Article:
To explore new strategies for effective isolation, preservation, and expansion of human corneal endothelial cells (HCECs).
Human corneal Descemet’s membrane and corneal endothelial cells were digested with collagenase A or Dispase II in supplemented hormonal epithelial medium (SHEM) for 1.5 to 16 hours. HCEC aggregates derived from collagenase A digestion were preserved in serum-free medium with low or high calcium for up to 3 weeks. Cryosections of HCEC aggregates were subjected to immunostaining with ZO-1, connexin 43, type IV collagen, laminin-5, and perlecan, and apoptosis was determined by TUNEL or cell-viability assay. For expansion, HCEC aggregates were seeded directly or after brief treatment with trypsin/EDTA in SHEM, with or without additional bovine pituitary extract (BPE), nerve growth factor (NGF), or basic fibroblast growth factor (bFGF). The resultant HCECs were immunostained with ZO-1, connexin 43, and Ki67.
Digestion with collagenase A, but not Dispase, of the stripped Descemet’s membrane generated HCEC aggregates, which preserved cell–cell junctions and basement membrane components. High cell viability of HCEC aggregates was preservable in a serum-free, high-calcium, but not low-calcium, medium for at least 3 weeks. Brief treatment of HCEC aggregates with trypsin/EDTA resulted in a higher proliferation rate than without, when cultured in SHEM, and the resultant confluent monolayer of hexagonal cells retained cell–cell junctions. However, additional BPE, NGF, or bFGF did not increase cell proliferation, whereas additional BPE or bFGF disrupted cell–cell junctions.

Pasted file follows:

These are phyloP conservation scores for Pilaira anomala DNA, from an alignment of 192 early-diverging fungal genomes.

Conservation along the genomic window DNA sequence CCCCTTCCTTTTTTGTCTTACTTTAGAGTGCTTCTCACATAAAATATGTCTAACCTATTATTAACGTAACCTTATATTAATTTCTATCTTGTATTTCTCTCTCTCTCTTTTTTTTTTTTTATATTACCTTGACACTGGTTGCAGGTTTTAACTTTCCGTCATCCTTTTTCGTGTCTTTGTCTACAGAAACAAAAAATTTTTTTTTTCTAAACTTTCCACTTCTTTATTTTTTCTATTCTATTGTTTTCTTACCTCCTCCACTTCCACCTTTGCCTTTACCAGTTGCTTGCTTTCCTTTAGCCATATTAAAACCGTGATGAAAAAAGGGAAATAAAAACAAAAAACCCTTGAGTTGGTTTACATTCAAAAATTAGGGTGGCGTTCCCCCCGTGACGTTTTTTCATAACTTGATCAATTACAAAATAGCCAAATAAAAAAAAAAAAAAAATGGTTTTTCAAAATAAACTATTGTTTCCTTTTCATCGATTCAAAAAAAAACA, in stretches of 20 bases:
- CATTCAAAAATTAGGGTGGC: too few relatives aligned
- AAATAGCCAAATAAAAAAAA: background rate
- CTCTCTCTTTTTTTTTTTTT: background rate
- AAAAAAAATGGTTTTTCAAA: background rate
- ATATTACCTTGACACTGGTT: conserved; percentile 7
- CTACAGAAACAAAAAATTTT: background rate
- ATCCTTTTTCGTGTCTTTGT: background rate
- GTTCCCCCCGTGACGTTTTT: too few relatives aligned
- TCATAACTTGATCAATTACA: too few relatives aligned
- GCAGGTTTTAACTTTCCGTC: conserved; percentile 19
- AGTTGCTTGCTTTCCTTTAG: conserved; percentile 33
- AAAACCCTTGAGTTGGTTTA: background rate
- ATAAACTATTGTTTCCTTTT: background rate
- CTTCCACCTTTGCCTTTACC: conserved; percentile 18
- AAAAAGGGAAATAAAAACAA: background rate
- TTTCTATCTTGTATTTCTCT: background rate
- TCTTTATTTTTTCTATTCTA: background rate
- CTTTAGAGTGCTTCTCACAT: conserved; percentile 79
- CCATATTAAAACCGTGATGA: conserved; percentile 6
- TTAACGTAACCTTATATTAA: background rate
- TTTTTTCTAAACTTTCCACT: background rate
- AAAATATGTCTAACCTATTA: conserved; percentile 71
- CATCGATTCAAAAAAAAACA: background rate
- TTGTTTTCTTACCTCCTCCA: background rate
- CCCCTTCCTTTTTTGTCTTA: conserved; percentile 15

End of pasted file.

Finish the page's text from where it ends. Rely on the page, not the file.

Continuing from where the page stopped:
Collagenase A digestion successfully harvested aggregates with viable HCECs that were preservable for at least 3 weeks in a serum-free, high-calcium medium and, with brief trypsin/EDTA treatment, expanded in the SHEM into a monolayer with hexagonal cells that exhibited characteristic cell junctions.